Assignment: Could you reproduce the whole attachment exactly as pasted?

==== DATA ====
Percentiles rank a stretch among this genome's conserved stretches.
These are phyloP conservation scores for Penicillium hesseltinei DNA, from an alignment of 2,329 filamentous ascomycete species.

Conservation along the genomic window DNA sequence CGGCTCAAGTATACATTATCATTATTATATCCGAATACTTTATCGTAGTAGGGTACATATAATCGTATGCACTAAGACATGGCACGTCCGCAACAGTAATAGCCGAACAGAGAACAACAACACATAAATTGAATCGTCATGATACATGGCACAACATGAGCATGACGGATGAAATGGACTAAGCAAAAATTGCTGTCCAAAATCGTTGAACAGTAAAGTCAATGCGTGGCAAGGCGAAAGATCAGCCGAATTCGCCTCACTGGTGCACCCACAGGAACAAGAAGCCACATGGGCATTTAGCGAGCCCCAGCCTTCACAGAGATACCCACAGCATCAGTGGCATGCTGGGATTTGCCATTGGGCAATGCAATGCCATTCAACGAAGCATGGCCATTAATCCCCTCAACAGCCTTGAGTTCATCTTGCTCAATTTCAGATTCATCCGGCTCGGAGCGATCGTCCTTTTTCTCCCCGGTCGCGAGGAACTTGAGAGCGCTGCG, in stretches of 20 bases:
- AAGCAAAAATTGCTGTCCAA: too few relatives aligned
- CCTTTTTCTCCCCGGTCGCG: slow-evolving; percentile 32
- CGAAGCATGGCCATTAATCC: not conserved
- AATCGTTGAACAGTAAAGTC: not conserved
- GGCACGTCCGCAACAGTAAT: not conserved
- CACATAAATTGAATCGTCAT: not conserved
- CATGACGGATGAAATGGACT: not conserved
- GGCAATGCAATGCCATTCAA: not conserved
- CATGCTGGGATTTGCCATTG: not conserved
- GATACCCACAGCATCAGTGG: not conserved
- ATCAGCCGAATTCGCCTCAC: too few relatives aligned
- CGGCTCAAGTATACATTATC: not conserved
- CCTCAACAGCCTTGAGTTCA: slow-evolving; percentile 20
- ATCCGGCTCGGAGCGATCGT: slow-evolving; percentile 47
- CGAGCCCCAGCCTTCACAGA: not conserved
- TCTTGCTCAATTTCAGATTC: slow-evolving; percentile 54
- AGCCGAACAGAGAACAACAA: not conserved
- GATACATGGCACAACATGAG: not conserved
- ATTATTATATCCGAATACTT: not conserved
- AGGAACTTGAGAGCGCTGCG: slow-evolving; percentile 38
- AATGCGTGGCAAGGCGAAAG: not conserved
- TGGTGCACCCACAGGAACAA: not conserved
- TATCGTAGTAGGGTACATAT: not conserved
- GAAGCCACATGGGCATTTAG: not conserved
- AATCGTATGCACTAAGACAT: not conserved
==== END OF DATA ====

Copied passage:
Percentiles rank a stretch among this genome's conserved stretches.
These are phyloP conservation scores for Penicillium hesseltinei DNA, from an alignment of 2,329 filamentous ascomycete species.

Conservation along the genomic window DNA sequence CGGCTCAAGTATACATTATCATTATTATATCCGAATACTTTATCGTAGTAGGGTACATATAATCGTATGCACTAAGACATGGCACGTCCGCAACAGTAATAGCCGAACAGAGAACAACAACACATAAATTGAATCGTCATGATACATGGCACAACATGAGCATGACGGATGAAATGGACTAAGCAAAAATTGCTGTCCAAAATCGTTGAACAGTAAAGTCAATGCGTGGCAAGGCGAAAGATCAGCCGAATTCGCCTCACTGGTGCACCCACAGGAACAAGAAGCCACATGGGCATTTAGCGAGCCCCAGCCTTCACAGAGATACCCACAGCATCAGTGGCATGCTGGGATTTGCCATTGGGCAATGCAATGCCATTCAACGAAGCATGGCCATTAATCCCCTCAACAGCCTTGAGTTCATCTTGCTCAATTTCAGATTCATCCGGCTCGGAGCGATCGTCCTTTTTCTCCCCGGTCGCGAGGAACTTGAGAGCGCTGCG, in stretches of 20 bases:
- AAGCAAAAATTGCTGTCCAA: too few relatives aligned
- CCTTTTTCTCCCCGGTCGCG: slow-evolving; percentile 32
- CGAAGCATGGCCATTAATCC: not conserved
- AATCGTTGAACAGTAAAGTC: not conserved
- GGCACGTCCGCAACAGTAAT: not conserved
- CACATAAATTGAATCGTCAT: not conserved
- CATGACGGATGAAATGGACT: not conserved
- GGCAATGCAATGCCATTCAA: not conserved
- CATGCTGGGATTTGCCATTG: not conserved
- GATACCCACAGCATCAGTGG: not conserved
- ATCAGCCGAATTCGCCTCAC: too few relatives aligned
- CGGCTCAAGTATACATTATC: not conserved
- CCTCAACAGCCTTGAGTTCA: slow-evolving; percentile 20
- ATCCGGCTCGGAGCGATCGT: slow-evolving; percentile 47
- CGAGCCCCAGCCTTCACAGA: not conserved
- TCTTGCTCAATTTCAGATTC: slow-evolving; percentile 54
- AGCCGAACAGAGAACAACAA: not conserved
- GATACATGGCACAACATGAG: not conserved
- ATTATTATATCCGAATACTT: not conserved
- AGGAACTTGAGAGCGCTGCG: slow-evolving; percentile 38
- AATGCGTGGCAAGGCGAAAG: not conserved
- TGGTGCACCCACAGGAACAA: not conserved
- TATCGTAGTAGGGTACATAT: not conserved
- GAAGCCACATGGGCATTTAG: not conserved
- AATCGTATGCACTAAGACAT: not conserved